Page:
01 November 2011

Review: Richard M. French Engineering the Guitar: Theory and Practice

This book is for the luthier in between. It is not a book for the amateur who wants to build a guitar the first time. There are better books out there ( e.g. Roy Courtnall - Making Master Guitars ). It is not for the one whose brain is purely structured from too much mathematics (e.g. David C. Hurd - Left-Brain Lutherie ).

It is for the luthier who wants to improve his guitar building with engineering methods and is not afraid of using mathematical knowledge which is taught at the university. As a basis he can use the book from Fletcher: The Physics of Musical Instruments (page 239ff).

After a short history of the guitar ,acoustic and musical theory is introduced. You will find the "normal" introduction to scales, temperament, frequency ratios and fret spacing. Here no math is required. It is all layed down in tables for a quick look up. Sound radiation and plate modes are also covered. Next follows a the human perception of sound. He looks at different possibilities of filtering concepts and the representation of sound (time, frequency) and demonstrates and explains e.g. the envelop of a plugged note. This is more of a warm up of the knowledge which you should have before you continue reading the book.

French describes now the guitar. Remember I used the word engineering. The author tries to describe the guitar in formulas which will be so accurate, that you not only get a model but are able to reproduce what you have described. You could drive with mathematical descriptions a CNC-machine and you will get the machined parts identical down to 0,0001 mm.

So he introduces the compressive forces which work on the guitar neck and models a neck which is capable to withstand the forces. He describes the profile, deflection and deformation of a tension rod. All this with mathematical formulas. But you will get the results as graphics and tables.

After that you will find an overview of construction methods for classical, steel string acoustic and electric guitars.

But back to some theory about dynamic behavior of the guitar or better the strings and the body. After introducing some methods to measure frequency responses of a guitar you will find theoretical and practical dimensions of the dynamic behavior of strings. This is not always easy to follow but you will get in the end some down to earth measurements with which you can work. Of course the sound radiation of a guitar body and the correlation between the resonant frequencies and the corresponding mode shapes of the guitar are explained.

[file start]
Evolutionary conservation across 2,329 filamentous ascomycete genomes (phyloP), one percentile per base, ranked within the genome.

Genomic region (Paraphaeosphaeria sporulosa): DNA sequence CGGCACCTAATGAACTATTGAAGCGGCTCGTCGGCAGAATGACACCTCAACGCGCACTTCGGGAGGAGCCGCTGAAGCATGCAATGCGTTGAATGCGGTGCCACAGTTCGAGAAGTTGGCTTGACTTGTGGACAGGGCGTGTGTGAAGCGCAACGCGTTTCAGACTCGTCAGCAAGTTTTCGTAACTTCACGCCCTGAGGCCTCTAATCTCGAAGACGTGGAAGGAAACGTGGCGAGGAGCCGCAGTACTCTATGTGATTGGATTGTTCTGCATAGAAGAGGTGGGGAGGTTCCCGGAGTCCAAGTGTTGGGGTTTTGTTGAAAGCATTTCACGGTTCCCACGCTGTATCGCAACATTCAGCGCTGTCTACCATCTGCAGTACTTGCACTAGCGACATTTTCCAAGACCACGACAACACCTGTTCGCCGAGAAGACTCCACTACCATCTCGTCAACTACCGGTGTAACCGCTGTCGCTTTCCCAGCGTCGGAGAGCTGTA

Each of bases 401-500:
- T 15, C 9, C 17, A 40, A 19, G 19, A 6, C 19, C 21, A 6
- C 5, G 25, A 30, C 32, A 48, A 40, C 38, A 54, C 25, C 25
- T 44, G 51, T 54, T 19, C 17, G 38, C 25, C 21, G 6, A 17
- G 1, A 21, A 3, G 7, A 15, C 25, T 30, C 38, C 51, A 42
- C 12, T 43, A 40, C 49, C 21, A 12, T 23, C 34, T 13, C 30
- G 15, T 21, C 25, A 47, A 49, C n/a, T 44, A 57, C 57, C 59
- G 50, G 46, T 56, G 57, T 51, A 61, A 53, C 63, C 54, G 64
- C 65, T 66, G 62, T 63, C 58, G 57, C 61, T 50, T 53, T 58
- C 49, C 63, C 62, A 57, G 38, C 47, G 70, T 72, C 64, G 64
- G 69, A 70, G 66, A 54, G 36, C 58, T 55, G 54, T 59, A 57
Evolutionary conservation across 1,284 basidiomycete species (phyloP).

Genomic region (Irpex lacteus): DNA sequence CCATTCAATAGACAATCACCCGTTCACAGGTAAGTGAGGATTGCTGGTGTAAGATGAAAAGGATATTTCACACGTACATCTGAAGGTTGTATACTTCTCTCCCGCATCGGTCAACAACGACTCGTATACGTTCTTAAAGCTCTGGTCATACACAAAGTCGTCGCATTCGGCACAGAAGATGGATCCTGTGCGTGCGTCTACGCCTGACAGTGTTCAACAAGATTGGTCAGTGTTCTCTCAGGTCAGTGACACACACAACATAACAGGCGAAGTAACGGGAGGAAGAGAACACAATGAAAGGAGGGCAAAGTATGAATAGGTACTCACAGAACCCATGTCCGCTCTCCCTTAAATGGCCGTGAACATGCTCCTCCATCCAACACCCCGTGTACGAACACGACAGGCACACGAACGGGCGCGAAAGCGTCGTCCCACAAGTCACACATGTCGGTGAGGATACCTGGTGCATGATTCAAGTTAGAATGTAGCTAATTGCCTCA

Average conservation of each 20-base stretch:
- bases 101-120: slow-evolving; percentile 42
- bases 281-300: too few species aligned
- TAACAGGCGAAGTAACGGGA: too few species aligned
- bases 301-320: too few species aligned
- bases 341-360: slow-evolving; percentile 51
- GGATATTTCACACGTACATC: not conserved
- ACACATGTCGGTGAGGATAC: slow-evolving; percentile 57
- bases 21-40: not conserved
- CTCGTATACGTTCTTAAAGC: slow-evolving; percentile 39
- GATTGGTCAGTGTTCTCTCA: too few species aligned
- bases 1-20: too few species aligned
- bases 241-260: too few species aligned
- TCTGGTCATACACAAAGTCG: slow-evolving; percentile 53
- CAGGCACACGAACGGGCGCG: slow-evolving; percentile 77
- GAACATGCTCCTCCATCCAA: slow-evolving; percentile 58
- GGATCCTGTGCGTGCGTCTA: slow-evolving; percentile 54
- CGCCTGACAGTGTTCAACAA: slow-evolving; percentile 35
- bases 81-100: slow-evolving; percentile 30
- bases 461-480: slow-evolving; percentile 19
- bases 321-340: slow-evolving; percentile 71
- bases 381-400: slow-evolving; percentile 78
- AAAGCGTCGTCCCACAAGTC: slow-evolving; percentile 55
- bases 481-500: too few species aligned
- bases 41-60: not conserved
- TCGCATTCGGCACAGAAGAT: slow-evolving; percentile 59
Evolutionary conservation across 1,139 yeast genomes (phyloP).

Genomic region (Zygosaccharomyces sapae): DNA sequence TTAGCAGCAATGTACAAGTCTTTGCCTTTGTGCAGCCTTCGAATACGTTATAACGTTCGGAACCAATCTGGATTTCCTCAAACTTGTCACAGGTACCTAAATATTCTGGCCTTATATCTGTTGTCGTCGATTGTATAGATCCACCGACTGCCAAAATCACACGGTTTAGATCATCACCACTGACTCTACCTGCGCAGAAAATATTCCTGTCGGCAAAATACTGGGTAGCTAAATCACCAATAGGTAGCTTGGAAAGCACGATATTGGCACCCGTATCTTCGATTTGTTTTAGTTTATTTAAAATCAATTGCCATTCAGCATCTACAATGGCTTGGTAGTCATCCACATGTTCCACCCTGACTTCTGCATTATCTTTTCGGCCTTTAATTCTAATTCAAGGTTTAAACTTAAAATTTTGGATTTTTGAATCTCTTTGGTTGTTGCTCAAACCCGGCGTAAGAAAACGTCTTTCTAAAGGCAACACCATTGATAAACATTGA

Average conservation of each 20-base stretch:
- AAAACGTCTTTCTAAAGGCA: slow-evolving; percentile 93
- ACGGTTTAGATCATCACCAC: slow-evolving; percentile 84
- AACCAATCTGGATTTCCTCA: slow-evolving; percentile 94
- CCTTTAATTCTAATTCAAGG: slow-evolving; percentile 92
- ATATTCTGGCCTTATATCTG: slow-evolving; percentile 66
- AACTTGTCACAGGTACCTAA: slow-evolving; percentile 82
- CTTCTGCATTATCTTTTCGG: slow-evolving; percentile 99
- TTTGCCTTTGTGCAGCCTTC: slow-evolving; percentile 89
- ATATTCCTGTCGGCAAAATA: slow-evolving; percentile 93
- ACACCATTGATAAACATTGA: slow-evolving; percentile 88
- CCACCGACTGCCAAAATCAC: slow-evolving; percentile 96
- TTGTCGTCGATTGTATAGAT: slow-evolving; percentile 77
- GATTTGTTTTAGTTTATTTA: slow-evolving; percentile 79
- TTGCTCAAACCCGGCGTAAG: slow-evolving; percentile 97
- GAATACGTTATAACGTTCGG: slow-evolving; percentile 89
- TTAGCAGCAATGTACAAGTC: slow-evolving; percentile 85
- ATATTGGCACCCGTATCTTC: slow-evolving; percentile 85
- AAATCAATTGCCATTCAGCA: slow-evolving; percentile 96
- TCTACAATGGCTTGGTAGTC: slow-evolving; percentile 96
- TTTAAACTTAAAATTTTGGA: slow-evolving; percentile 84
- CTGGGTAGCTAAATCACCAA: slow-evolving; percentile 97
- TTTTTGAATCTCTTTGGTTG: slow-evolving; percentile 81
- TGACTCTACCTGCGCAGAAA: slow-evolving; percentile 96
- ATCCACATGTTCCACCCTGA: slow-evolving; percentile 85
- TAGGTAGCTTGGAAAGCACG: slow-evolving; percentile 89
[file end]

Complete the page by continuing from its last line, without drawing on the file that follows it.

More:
Now comes the part which was most interesting to me: The Analytical Models.

He describes discrete models were three elements in the structure are coupled together and create the modes:

  • top of the body
  • back of the body
  • enclosed volume of air

He develops a two and a three DOF ( Degree of Freedom) model and also gives a set of parameters with real values of a guitar. So it is possible to calculate the effects of design changes. For me the geometric models were rather convincing. He describes methods to develop a classical guitar curve fit so that it can be reproduced without losses. Well done. I have never seen this before.

As already told the book aims at the luthier who wants to speed up the manufacturing process. So French describes the pros and cons of machines and computers in the production process and the possibilities of testing the instruments for acoustic responses.

Sound quality is the main important thing for a guitar. But what is sound quality? This is not an easy question and good and bad sounds are sometimes in the hands of the guitarist. But there are some characteristics which can be described and measured. Based on the time domain it is the attack and decay, which describe a sound. In the frequency domain it is the loudness of frequencies, harmonics and resonances which can be made visible in spectrograms and waterfalls.

So the energy flow in the guitar (after Rossing) is triggered by the string and splits into High frequencies (Bridge, Top-Plate) and Low Frequencies(Top Plate - (Air Cavity, Soundhole), (Sides, Back). With this knowledge sound quality can be influenced by varying the active parts.

In the chapter guitar electronics my mind was kind of out of tune ;-)

So putting it together: I am a little bit biased. The book covers a lot of ground and you get an idea where engineering methodology can and will be used. to produce guitars. To use the mathematical and physical background of this book I think you will need more that that is covered in this book. The way from formulas to functional computer programs is a long way. And you have to go this way to develop a model for your guitar. So it is a pity, that some of the equations are not accompanied by working algorithms, so that you can   experiment with them and see what happens if you change a parameter. But at least French has given some hard facts and you can start going that way on your own. But it will be a way full of stones.

And still I think that a guitar modeled by an experienced luthier who talked about your dream guitar, who knows his wood will build an instrument that is superior to a machine factored guitar. But that is an endless debate.